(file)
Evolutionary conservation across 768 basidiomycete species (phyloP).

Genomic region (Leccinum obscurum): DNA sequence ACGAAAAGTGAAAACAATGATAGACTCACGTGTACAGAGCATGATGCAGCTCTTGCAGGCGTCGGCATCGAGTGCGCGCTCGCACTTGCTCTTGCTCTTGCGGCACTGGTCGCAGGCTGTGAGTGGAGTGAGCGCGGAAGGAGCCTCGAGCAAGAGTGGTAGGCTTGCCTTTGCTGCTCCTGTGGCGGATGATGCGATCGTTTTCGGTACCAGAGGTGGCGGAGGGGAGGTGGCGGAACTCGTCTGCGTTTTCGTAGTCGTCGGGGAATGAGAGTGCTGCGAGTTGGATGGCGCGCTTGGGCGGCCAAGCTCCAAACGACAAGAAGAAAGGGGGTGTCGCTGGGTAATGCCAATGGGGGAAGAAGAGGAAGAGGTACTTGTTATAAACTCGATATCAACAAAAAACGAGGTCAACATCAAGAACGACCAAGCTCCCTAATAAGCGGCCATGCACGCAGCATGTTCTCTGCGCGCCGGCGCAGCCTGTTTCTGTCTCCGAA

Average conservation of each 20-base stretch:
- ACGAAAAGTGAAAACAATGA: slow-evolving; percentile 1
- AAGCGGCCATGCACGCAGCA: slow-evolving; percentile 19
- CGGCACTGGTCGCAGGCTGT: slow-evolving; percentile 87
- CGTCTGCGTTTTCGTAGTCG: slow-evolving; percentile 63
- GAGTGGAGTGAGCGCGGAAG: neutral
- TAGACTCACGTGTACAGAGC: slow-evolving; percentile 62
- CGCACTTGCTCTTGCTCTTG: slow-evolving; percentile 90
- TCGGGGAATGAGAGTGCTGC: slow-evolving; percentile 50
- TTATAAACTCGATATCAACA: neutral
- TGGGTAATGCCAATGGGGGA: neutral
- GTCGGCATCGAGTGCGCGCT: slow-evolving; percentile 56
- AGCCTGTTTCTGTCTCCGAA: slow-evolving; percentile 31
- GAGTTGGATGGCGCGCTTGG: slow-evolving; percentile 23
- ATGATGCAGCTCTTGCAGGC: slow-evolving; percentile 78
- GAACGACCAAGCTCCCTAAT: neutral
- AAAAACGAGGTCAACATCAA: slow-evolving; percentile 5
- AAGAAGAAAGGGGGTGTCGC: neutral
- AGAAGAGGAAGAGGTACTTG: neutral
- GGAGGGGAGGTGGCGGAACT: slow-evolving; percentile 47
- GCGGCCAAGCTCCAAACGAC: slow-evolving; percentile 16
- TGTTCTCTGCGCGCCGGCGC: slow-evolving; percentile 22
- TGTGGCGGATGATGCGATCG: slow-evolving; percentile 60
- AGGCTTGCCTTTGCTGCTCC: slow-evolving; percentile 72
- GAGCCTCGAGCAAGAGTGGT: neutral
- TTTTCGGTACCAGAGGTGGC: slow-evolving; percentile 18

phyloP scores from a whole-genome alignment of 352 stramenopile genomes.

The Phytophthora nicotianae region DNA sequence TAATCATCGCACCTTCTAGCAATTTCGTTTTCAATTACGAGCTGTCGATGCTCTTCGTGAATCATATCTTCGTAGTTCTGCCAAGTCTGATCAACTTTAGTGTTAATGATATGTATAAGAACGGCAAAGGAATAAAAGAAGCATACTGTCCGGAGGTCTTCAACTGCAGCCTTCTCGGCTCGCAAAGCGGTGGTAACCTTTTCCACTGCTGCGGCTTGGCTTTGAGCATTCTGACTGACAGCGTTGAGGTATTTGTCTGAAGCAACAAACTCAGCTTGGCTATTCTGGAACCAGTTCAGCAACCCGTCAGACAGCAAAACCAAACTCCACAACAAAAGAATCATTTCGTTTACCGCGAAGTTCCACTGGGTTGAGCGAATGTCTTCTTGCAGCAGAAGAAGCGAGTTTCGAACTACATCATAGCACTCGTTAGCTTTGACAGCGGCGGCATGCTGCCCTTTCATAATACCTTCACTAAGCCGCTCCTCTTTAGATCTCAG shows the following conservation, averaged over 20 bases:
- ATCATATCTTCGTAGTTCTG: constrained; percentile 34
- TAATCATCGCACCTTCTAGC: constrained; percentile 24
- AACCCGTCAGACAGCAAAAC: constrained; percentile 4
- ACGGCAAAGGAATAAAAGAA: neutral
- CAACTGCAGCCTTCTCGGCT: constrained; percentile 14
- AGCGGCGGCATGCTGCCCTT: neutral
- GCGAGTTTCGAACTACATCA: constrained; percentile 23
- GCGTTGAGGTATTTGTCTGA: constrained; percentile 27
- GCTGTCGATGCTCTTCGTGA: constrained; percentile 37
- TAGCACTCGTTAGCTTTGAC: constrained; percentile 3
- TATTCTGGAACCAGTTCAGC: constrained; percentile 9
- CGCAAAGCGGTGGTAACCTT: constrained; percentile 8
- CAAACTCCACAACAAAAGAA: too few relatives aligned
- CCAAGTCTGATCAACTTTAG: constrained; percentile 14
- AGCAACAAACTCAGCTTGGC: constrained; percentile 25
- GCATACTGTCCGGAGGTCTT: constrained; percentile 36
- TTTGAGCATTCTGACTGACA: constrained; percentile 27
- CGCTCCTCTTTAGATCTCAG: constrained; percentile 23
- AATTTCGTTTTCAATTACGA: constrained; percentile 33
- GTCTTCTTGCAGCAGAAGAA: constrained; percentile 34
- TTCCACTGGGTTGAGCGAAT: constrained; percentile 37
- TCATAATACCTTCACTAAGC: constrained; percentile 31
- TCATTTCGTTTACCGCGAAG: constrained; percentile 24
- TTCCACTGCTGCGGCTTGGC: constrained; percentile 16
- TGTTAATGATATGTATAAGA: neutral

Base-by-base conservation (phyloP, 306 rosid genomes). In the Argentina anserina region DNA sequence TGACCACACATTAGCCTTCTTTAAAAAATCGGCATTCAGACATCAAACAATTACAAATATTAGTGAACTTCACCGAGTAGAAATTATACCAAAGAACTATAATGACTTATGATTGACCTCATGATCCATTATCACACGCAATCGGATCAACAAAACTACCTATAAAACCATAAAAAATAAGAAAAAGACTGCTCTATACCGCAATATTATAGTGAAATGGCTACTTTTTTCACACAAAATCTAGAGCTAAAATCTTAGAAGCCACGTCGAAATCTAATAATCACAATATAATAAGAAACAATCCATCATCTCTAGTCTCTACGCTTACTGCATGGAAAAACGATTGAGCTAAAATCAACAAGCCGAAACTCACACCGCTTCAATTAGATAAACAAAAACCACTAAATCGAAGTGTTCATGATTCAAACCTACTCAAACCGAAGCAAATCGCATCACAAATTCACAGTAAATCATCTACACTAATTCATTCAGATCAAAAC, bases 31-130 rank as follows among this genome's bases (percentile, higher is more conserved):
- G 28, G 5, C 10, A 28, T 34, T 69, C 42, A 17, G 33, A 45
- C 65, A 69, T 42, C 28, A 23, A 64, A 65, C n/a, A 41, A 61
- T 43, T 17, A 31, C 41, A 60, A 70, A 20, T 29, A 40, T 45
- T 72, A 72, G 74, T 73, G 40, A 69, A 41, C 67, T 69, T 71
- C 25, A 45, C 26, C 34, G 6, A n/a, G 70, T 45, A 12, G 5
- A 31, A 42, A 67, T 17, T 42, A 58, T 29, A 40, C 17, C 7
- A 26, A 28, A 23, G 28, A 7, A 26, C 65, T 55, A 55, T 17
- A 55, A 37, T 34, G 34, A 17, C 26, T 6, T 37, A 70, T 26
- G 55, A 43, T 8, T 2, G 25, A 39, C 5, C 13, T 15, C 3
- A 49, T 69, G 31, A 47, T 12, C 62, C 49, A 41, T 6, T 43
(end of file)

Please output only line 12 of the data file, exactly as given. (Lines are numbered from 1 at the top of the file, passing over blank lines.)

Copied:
- TTATAAACTCGATATCAACA: neutral